Reid: GOP meetings with Garland are first signs of caving

Reid: GOP meetings with Garland are first signs of caving
© Greg Nash

Senate Democratic Leader Harry ReidHarry ReidBill O'Reilly: Politics helped kill Kate Steinle, Zarate just pulled the trigger Tax reform is nightmare Déjà vu for Puerto Rico Ex-Obama and Reid staffers: McConnell would pretend to be busy to avoid meeting with Obama MORE (Nev.) says the willingness of some Republicans to meet with Supreme Court nominee Merrick Garland shows that GOP opposition is starting to crack. 

Reid on Thursday predicted that Republicans would eventually agree to hearings and a vote on Garland, whom President Obama nominated a day earlier.

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“The caving has already started. This may not sound like a great breakthrough, but we have a significant number of Republican senators [who] have said they’ll meet with him,” he said.

“I think that’s a breakthrough. It’s a breakthrough that they’ll sit down and talk to this good man.”

Garland has served nearly two decades on the D.C. Circuit Court of Appeals, the second-most powerful court in the nation, and he is viewed as politically moderate.

Senate Judiciary Committee Chairman Chuck GrassleyCharles (Chuck) Ernest GrassleyGrassley blasts Democrats over unwillingness to probe Clinton GOP and Dems bitterly divided by immigration Thanks to the farm lobby, the US is stuck with a broken ethanol policy MORE (R-Iowa) has signaled willingness to meet with Garland, as have six other Republicans: Sens. Mark KirkMark KirkHigh stakes as Trump heads to Hill Five things to watch for at Trump-Senate GOP meeting Giffords, Scalise highlight party differences on guns MORE (Ill.), Susan CollinsSusan Margaret CollinsOvernight Health Care: 3.6M signed up for ObamaCare in first month | Ryan pledges 'entitlement reform' next year | Dems push for more money to fight opioids Study: ObamaCare bills backed by Collins would lower premiums Right scrambles GOP budget strategy MORE (Maine), Kelly AyotteKelly Ann AyotteExplaining Democratic victories: It’s gun violence, stupid Trump voter fraud panel member fights back against critics Dems plan to make gun control an issue in Nevada MORE (N.H.), Rob PortmanRobert (Rob) Jones PortmanMcConnell names Senate GOP tax conferees Overnight Finance: House approves motion to go to tax conference — with drama | GOP leaders to consider Dec. 30 spending bill | Justices skeptical of ban on sports betting | Mulvaney won't fire official who sued him How four GOP senators guided a tax-bill victory behind the scenes MORE (Ohio), Jeff FlakeJeffrey (Jeff) Lane FlakeGOP strategist donates to Alabama Democrat Sasse: RNC help for Roy Moore 'doesn't make any sense' Sasse calls RNC decision to resume support for Moore 'bad' and 'sad' MORE (Ariz.) and James InhofeJames (Jim) Mountain InhofeGOP senator on backing Moore: ‘It’s a numbers game’ Overnight Energy: Panel advances controversial Trump nominee | Ex-coal boss Blankenship to run for Senate | Dem commissioner joins energy regulator Senate panel advances controversial environmental nominee MORE (Okla.).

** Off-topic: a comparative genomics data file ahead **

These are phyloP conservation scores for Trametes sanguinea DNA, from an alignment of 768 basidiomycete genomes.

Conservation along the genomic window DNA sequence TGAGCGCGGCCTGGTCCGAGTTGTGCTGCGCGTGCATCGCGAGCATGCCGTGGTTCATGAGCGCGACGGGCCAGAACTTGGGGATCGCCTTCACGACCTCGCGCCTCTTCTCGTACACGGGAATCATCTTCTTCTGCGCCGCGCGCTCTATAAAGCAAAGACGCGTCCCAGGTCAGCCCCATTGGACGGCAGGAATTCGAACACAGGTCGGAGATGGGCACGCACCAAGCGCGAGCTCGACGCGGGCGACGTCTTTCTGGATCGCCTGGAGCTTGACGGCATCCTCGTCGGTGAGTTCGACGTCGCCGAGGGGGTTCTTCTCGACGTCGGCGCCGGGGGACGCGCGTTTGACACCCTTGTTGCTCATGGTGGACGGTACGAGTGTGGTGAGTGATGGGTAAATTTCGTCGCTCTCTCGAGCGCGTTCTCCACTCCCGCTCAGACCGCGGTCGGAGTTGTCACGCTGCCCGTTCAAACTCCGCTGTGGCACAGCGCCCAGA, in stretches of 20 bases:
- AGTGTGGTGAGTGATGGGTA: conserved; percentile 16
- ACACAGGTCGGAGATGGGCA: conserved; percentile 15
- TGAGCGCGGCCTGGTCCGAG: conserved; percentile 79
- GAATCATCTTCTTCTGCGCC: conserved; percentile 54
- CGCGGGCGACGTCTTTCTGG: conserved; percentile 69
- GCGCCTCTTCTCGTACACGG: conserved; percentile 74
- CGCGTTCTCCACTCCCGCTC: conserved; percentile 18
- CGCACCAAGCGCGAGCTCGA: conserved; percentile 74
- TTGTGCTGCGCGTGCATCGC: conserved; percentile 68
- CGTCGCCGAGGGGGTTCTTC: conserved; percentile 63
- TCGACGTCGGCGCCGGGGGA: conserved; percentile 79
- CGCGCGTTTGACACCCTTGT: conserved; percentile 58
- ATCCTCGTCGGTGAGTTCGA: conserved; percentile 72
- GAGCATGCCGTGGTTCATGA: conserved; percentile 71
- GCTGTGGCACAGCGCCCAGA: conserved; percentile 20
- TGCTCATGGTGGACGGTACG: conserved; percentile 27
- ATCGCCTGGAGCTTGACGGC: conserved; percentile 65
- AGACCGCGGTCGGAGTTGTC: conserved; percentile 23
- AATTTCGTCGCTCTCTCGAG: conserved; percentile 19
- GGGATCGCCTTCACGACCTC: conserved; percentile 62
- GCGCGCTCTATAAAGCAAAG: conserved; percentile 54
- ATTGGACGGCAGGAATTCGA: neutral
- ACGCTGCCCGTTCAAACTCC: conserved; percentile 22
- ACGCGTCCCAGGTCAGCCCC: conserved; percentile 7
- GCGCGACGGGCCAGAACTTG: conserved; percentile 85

But several — including Ayotte and Portman, who face tough reelection races in the fall — have made clear they will do so only as a courtesy. They are pledging to stick with Senate Majority Leader Mitch McConnellAddison (Mitch) Mitchell McConnellGOP strategist donates to Alabama Democrat McConnell names Senate GOP tax conferees Brent Budowsky: A plea to Alabama voters MORE’s (R-Ky.) position that the nomination should not move until after the November elections.  

Reid dismissed the possibility of holding hearings and a vote on Garland in the lame-duck session after Election Day, something Sen. Orrin HatchOrrin Grant HatchMcConnell names Senate GOP tax conferees Ryan pledges 'entitlement reform' in 2018 Utah governor calls Bannon a 'bigot' after attacks on Romney MORE (R-Utah) suggested Wednesday.

“I think we should do it now. It’s unfair to have this man treated differently than anybody else,” he said.

Reid argued that the voters have a right to watch and hear Garland’s views examined during a committee hearing.

He said “of course it’s possible” that Garland would be confirmed in December, after the election, but he warned it would set a bad precedent for future Supreme Court nominations.

In 2013, Reid, who at the time was serving as Senate majority leader, triggered a controversial procedural tactic known as the "nuclear option" to exempt most judicial nominees from filibusters. 

But it did not apply to Supreme Court picks, who still must overcome 60-vote procedural hurdles before a vote on final confirmation.

Reid said he deliberately kept the 60-vote threshold for Supreme Court nominees in place to maintain the Senate’s tradition of giving even the most controversial candidates an up-or-down vote.

He noted that Democrats moved President Reagan’s most controversial nominee, Robert Bork, to the floor in 1987, when they controlled the chamber. Bork was defeated but nevertheless received full consideration.

Many Democrats also opposed Justice Clarence Thomas when President George H.W. Bush nominated him in 1991. Democrats, then in the majority, held a vote, and he won confirmation.

“I saved the supermajority [threshold] for Supreme Court on purpose to return to those days where we do what’s the right thing,” Reid said.

“Would we have been a better country — I shouldn’t answer my own question — if we filibustered Thomas? The decision was made not to and, at the time, it was the right thing to do,” he said.